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Meacham highlights key presidential characteristics that have served to uplift country, lead democracy throughout U.S. history

Dave munch / photo editor
Presidential historian and Pulitzer Prize-winning author Jon Meacham opens the 2024 Chautauqua Lecture Series and the theme of “The Evolution of the Modern Presidency” Monday in the Amphitheater.

A president’s character and humanity is essential to lead a democracy, historian and Pulitzer Prize-winning author Jon Meacham emphasized during his morning lecture Monday in the Amphitheater.

Meacham’s lecture opened this week’s Chautauqua Lecture Series’ theme, “The Evolution of the Modern Presidency,” and focused on supporting the foundations of the U.S. Constitution, highlighting the history of the American presidency and outlining presidential characteristics that have uplifted the country.

He began by urging the audience to remember that we, the people, play an essential role in the functioning of American democracy and in deciding who leads the country as president.

“Without our devoted, dedicated and determined citizenship, the American republic might not long endure, and that is not a sentence I would have uttered 10 years ago,” he said.

Amid growing political polarization and as the United States gears up for another presidential election in November, he said now is a crucial time to remember where our country has been and where it can go from here.

Meacham, who is non-partisan and who has voted for both Democratic and Republican candidates, said the current political moment should not be focused on personal political beliefs or policies, but on the foundations of the Constitution, which he said was “designed to lead a fallen, frail and fallible people.”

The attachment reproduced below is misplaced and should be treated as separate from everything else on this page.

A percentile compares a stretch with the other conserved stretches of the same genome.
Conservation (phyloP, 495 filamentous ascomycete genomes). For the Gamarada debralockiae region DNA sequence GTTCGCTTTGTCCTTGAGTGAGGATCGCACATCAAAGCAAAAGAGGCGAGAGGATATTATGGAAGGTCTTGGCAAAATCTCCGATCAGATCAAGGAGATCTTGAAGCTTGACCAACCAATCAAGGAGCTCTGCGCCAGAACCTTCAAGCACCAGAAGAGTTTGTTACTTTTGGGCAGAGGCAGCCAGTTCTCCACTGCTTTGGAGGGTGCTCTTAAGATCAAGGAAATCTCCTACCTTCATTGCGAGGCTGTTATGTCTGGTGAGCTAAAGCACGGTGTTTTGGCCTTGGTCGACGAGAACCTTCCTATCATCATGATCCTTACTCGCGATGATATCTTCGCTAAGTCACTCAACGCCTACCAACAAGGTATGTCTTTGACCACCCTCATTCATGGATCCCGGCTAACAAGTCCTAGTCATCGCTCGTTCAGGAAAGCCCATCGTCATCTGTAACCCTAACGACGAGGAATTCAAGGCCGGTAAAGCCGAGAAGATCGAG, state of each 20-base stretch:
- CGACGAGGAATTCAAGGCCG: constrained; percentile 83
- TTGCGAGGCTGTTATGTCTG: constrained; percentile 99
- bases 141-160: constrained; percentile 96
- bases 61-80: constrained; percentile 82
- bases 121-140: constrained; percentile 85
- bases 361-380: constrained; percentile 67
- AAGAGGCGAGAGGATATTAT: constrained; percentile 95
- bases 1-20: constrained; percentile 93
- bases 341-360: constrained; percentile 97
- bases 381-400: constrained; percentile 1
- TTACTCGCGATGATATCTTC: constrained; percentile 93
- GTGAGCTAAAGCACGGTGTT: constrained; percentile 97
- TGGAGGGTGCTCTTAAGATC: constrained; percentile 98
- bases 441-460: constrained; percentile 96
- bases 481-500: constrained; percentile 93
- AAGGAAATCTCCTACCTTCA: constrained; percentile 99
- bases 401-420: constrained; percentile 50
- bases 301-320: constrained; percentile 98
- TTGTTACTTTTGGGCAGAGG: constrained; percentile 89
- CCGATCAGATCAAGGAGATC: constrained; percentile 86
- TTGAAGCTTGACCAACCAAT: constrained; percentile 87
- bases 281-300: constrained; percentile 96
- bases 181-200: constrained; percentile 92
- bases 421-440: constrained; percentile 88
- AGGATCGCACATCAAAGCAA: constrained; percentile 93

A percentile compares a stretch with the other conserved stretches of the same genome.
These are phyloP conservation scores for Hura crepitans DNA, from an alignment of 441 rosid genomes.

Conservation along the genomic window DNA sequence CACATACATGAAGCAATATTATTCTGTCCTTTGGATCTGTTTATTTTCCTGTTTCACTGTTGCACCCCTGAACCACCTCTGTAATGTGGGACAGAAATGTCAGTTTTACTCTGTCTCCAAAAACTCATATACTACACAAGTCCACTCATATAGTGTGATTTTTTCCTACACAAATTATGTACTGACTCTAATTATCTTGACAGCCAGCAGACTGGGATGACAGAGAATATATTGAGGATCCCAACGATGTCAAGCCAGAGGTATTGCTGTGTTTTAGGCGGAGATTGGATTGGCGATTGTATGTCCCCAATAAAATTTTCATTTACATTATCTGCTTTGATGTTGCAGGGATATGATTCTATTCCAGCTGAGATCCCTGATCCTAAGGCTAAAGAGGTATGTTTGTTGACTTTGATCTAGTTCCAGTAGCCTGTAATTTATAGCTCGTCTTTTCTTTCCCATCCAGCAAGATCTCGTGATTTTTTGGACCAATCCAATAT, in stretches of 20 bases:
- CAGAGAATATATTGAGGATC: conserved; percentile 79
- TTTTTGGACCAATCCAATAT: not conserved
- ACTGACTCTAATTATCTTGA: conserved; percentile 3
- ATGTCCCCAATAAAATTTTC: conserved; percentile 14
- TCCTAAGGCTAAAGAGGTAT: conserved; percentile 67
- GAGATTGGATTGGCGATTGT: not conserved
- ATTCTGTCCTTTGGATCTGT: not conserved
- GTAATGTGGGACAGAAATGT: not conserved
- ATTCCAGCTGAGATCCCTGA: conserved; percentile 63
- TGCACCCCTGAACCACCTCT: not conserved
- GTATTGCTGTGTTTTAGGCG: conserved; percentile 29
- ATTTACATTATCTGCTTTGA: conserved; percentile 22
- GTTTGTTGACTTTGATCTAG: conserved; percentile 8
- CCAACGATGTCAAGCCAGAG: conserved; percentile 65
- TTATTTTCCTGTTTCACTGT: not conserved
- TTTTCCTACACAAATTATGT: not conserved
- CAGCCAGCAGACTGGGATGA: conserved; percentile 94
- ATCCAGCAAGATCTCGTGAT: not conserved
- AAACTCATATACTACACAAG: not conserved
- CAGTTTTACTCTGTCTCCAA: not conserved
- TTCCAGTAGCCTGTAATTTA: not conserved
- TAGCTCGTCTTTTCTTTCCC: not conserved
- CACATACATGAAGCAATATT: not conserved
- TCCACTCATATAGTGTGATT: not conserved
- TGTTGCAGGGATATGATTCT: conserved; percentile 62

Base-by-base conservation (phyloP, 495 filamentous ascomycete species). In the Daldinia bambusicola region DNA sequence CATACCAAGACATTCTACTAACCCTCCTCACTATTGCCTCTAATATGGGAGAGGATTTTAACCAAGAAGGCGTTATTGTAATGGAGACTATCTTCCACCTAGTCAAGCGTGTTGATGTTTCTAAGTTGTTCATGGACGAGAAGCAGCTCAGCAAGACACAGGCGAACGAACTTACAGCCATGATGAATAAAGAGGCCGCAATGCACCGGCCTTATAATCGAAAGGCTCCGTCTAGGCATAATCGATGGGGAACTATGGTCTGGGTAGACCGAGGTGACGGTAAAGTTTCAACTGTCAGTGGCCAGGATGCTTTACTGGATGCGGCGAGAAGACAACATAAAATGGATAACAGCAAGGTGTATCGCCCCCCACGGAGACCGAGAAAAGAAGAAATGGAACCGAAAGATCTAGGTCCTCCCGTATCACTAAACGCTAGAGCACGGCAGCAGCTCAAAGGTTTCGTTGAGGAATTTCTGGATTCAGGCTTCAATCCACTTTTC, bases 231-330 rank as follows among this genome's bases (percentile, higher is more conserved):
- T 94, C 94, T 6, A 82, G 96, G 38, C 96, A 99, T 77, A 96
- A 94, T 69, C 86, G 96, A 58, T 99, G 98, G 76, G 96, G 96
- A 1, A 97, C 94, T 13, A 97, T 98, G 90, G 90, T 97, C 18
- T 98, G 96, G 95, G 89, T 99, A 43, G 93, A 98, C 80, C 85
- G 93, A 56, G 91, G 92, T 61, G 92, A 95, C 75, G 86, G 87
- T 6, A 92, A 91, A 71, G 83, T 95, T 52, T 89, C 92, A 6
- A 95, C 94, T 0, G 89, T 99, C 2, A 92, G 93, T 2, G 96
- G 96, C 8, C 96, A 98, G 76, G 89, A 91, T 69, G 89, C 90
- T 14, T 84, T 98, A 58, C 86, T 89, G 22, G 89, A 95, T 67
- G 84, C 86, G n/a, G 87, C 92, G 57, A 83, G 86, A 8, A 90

“I am a boringly heterosexual, white Southern male Episcopalian,” he said. “Things work out for me in this country. The point of the country, though, is that it is supposed to work out for everyone. And we created that expectation.”

It is crucial to set aside certain policy disagreements to vote for a particular candidate who “embraces the constitutional order over his own appetite and ambitions,” said Meacham.

“Here is something we can usefully think about, which is that the American presidency, far more often than we would like to think, is more of a mirror of who we are than it is a maker,” he said.

He discussed some history of the office of president and highlighted moments that shed light on the presidency as it exists now.

Meacham referenced ways that past historical figures have defined the American presidency, adding that Alexander Hamilton said “the energy in the executive is the chief characteristic of a good government,” and that Thomas Jefferson defined the presidency as “the office and the point at which one must unite the competence of the whole people and move with one heart and one mind towards a particular end.”

Meacham emphasized that the role of the president has historically helped define what is moral and decent within the culture of American politics, and when American democracy is practiced the best, it is the “fullest manifestation of how we can conduct ourselves morally by following certain agreed-upon laws, even if we don’t agree with them.”

“If we don’t agree with the particular, we agree with the covenant in order to create a politics that is not an occasion for total war every hour of every day, but is in fact an arena of contention in which we seek to resolve problems for a particular period of time while obeying certain rules,” he said.

The presidential office is like the anchor of America, Meacham explained. It can be compared to  a balancing act that has the power to do tremendous harm and tremendous good.